Trade policy, often misunderstood or ignored, may be a major political issue this year.
Hillary Clinton, the likely Democratic presidential nominee, and Donald Trump, the likely GOP standard-bearer, take similar positions.
They say President Obama and previous presidents have gone too far in making international trade agreements. It’s time to stop negotiating new ones or even unravel existing pacts.
Since John F. Kennedy was president, the U.S. has pushed for lowering trade barriers among countries. Trade agreements, both worldwide and one-on-one, have been negotiated. Trade has increased and national economies have become linked, supporting so-called globalization.
But trade accords have met increasing opposition, at least in this country.
Labor unions and others argue that foreign suppliers can compete successfully in the American market because they pay much less than U.S. employers. Without doubt, jobs are outsourced to places like China and Bangladesh because their labor costs and working conditions are far below those here.
Trade deals are likely to throw some people out of work even while adding new jobs. The federal government is supposed to provide “trade adjustment assistance” to displaced workers, but it has often done poorly. Workers can feel they bear the burden of living with change.
Recently, after complaints about competing Canadian paper production, apparently government subsidized, Obama belittled the dispute, saying it would ultimately be compromised. Since then, paper companies in Maine have been shutting down. Jobs have been lost.
Even if new jobs are created by trade deals, it is difficult to calculate their net effect. That makes it possible for opponents like Trump to charge that the U.S. comes out on the short end.
Beyond employment questions, environmental standards in Asia are far below those in the U.S., making production less costly there, but penalizing the quality of life.
Trump adds another point. He sees an unfavorable American trade balance with another country as a defeat. For him, trade is conflict, so that when its imports exceed exports, the U.S. loses. He also links trade with immigration, playing on fears of anything foreign, especially Mexican.
The logical extension of Trumpism is complete American economic isolation or at least only entering into trade deals that are a sure bet the U.S. will come out ahead.
Clinton does not go that far, but somewhat amazingly for a former secretary of state, she chooses to ignore the political side of trade arrangements. Most trade agreements are part of strategic relationships that are more than purely commercial.
Under pressure from Bernie Sanders, who is generally aligned with labor opposition to trade agreements, she has dropped her official support of the Trans Pacific Partnership and now opposes it.
Clinton ignores the desire of Pacific Rim countries for a deal with the U.S. These countries want to show an expansionist China they have a powerful ally.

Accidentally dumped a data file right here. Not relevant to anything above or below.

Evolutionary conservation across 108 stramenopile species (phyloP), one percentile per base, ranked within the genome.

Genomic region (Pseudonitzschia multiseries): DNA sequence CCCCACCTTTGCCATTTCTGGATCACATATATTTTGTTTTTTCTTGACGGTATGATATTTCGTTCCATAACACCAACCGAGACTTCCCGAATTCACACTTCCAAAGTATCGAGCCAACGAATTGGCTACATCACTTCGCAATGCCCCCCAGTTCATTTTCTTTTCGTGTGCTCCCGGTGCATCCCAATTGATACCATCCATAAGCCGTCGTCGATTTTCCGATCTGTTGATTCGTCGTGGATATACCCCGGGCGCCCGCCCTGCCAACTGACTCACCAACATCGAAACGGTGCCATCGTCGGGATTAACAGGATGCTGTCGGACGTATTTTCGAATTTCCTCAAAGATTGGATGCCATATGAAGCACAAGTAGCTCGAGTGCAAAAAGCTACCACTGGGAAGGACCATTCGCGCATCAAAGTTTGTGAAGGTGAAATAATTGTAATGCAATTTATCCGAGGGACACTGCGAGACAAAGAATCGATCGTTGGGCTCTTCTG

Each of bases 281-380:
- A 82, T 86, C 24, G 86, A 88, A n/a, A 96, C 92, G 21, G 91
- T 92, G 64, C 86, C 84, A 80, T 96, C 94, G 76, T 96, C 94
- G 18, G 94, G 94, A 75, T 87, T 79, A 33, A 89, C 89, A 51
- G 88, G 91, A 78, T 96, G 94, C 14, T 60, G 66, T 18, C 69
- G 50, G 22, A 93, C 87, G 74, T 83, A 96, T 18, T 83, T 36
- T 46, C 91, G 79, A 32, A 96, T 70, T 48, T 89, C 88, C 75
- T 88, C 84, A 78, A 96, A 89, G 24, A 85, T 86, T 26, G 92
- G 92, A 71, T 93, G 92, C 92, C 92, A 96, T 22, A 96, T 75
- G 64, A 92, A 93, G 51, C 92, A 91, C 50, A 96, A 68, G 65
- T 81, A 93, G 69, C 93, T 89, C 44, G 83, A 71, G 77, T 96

Traditionally, congressional Republicans have supported new trade agreements. In fact, the GOP more than the Democrats gave Obama a free hand to negotiate the TPP. Now, reluctant to allow the president a political win, they are backing away from ratifying the agreement.
The combined resistance of Democrats and Republicans has finally led voters to focus on trade issues and increasingly to oppose new agreements, especially the TPP. Unless the Senate ratifies the deal this year, it is likely to be dead. China would have won this round.
A fact that is overlooked in this debate is that other countries are entering into trade agreements with one another. New trade relationships, formed in the absence of U.S. participation, may displace American exports in world markets. China can profit.
What does the American consumer want? Does he or she want lower prices or to insist on better wages and environmental measures in other countries?
Even in the absence of trade agreements, some foreign goods are going cost less than their American versions, and people will buy them. So the absence of trade deals does not mean the end of cheaper imports.
People have the right to be skeptical of promises to enforce better working conditions and higher pay in other countries. When factories making goods for the American market collapse in Bangladesh, concerns about the value of trade pacts seem justified.
Trade deals would be more acceptable if they were accompanied by vigorous federal government action. That’s made more difficult these days by political insistence on reducing its size and role.
The TPP leaves real questions about U.S. enforcement of the agreement’s labor requirements. And the government should do a better job to train and place American workers harmed by trade deals.